The thing is, there are three types of monsters.
The first type is obvious. These are your bog-standard critters — what the layperson calls a werewolf or a chupacabra or whatever tale the locals come up with. Some of them are true critters, wolves or lions or suchlike that have gone—off in some way, but most of them are poor fuckers who were in the wrong place at the wrong time, and now they’re like this. Don’t get me wrong, we still dispose of them—can’t have some wolfman running around ripping the bellies out of your pets and children, no matter how bad you feel about it—but it’s a little sad, you know?
The second type—the layperson may not even realize what they are, just that they’re something. Navigational anomalies. Unexpected storm fronts. Earthquakes where they shouldn’t be, and no earthquakes where they should be. A patch of desert that takes a day to get through, whether you’re on foot or on horseback or flying a plane. Houses and rooms that feel just a little off, all the time, no matter how many lamps you put in or how much sage you smudge. It’s a little less straightforward, but science and ritual take care of them. Usually.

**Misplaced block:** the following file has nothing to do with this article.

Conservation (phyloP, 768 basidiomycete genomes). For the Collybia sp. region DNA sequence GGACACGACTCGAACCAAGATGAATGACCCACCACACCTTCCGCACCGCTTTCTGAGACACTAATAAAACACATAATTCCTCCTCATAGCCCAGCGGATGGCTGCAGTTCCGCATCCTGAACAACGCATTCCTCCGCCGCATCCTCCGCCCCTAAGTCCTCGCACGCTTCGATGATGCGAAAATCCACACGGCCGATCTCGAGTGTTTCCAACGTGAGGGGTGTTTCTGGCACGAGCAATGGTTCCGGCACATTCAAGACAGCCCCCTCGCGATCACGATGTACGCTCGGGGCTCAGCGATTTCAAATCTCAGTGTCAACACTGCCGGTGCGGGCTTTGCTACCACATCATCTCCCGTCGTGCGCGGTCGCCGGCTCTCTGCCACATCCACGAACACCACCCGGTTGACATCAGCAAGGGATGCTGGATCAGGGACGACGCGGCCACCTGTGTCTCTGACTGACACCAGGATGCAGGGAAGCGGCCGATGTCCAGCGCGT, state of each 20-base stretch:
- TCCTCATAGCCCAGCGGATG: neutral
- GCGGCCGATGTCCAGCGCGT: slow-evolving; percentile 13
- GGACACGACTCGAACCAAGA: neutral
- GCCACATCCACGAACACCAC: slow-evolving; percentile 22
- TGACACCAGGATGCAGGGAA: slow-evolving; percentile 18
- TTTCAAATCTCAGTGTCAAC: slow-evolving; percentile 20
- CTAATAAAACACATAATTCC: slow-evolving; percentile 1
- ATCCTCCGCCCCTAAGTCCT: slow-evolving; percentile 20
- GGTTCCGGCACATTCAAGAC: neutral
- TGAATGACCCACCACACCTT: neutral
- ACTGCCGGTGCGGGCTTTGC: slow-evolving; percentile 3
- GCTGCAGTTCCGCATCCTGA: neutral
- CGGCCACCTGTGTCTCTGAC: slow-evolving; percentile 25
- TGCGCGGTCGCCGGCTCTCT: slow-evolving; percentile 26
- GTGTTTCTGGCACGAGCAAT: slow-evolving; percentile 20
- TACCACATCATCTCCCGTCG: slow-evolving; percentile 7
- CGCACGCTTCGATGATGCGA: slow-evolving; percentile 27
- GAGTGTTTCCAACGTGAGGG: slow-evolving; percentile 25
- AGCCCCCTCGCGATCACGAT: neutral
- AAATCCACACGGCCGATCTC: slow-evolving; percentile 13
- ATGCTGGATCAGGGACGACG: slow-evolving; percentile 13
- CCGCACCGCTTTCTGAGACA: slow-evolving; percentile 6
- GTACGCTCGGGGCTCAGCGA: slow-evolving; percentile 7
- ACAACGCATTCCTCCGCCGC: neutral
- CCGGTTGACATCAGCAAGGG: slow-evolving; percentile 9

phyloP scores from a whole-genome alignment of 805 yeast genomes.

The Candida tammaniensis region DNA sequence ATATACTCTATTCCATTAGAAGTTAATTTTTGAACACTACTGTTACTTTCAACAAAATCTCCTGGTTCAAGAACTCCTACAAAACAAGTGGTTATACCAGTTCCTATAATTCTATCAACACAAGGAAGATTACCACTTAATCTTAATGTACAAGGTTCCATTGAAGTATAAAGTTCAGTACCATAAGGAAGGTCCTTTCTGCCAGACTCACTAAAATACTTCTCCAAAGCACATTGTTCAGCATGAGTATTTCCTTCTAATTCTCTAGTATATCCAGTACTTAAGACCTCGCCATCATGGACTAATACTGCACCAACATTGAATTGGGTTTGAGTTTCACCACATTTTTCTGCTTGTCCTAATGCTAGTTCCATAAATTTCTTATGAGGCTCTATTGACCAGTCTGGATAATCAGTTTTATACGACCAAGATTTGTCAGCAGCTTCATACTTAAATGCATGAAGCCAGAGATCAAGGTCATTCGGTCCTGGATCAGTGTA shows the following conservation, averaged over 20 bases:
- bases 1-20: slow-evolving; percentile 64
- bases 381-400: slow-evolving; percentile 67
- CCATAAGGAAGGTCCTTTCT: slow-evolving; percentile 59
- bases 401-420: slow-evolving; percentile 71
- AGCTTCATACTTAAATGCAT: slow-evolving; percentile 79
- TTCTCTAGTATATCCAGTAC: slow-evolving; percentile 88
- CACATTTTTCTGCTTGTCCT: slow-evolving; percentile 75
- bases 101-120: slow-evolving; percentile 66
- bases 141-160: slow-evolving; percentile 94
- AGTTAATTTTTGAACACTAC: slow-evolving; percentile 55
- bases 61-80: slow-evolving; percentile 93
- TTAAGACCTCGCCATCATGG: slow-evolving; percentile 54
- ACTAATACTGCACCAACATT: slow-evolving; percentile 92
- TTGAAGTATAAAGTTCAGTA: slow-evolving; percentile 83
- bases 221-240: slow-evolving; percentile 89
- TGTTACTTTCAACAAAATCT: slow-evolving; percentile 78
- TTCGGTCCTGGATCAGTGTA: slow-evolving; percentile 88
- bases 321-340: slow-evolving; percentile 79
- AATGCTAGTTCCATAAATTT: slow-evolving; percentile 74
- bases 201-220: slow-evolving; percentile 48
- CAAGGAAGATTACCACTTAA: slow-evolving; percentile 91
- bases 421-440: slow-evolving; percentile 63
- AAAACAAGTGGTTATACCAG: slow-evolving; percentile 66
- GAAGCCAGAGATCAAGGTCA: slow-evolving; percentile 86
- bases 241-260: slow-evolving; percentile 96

The last is the most dangerous. These are the monsters that hide in human form. There are tells, sometimes, that your best friend/therapist/bagger at the local grocery store/neighbor/son aren’t who they say they are, that underneath that smiling face is a rotting void of meat and malice —
— but usually not. We’re better than most at it, but any idiot with a shotgun can kill some sad sap feeding off the blood of chickens. We know how to get it done, but in the end, enough good intentions and a couple of concerned citizens can stave off a “natural” disaster. But when it comes to finding the things that lurk beneath human masks, that’s where they need us.